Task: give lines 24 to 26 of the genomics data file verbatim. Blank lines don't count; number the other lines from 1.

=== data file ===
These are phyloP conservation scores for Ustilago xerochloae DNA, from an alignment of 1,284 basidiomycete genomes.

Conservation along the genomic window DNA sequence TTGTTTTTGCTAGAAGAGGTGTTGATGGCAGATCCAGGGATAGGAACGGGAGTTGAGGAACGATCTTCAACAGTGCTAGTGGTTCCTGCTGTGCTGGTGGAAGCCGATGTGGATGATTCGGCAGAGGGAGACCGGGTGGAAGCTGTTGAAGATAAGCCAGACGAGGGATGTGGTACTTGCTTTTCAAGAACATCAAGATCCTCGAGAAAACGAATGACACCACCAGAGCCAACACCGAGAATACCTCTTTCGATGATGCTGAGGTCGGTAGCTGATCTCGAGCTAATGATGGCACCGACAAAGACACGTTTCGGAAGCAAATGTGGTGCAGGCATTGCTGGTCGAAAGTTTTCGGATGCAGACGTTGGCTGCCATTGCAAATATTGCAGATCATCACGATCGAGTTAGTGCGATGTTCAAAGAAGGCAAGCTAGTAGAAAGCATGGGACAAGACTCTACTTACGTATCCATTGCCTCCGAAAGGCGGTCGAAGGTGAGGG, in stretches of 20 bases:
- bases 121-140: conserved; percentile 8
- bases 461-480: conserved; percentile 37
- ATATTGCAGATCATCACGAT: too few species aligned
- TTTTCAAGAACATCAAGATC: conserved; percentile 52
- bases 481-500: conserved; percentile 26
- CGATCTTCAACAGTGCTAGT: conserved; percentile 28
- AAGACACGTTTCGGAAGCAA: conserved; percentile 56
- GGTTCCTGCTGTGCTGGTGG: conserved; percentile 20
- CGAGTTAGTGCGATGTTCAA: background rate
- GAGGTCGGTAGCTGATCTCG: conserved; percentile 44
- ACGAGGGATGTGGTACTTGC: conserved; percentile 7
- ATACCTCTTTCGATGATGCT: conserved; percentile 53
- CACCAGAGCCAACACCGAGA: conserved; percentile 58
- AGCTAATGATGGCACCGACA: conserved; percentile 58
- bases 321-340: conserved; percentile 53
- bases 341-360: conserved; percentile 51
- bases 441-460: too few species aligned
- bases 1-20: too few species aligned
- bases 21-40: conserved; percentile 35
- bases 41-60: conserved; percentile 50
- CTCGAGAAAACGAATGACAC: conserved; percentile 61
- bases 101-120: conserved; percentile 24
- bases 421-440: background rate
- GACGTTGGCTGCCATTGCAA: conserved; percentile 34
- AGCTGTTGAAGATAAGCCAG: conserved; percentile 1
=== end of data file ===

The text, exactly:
- bases 101-120: conserved; percentile 24
- bases 421-440: background rate
- GACGTTGGCTGCCATTGCAA: conserved; percentile 34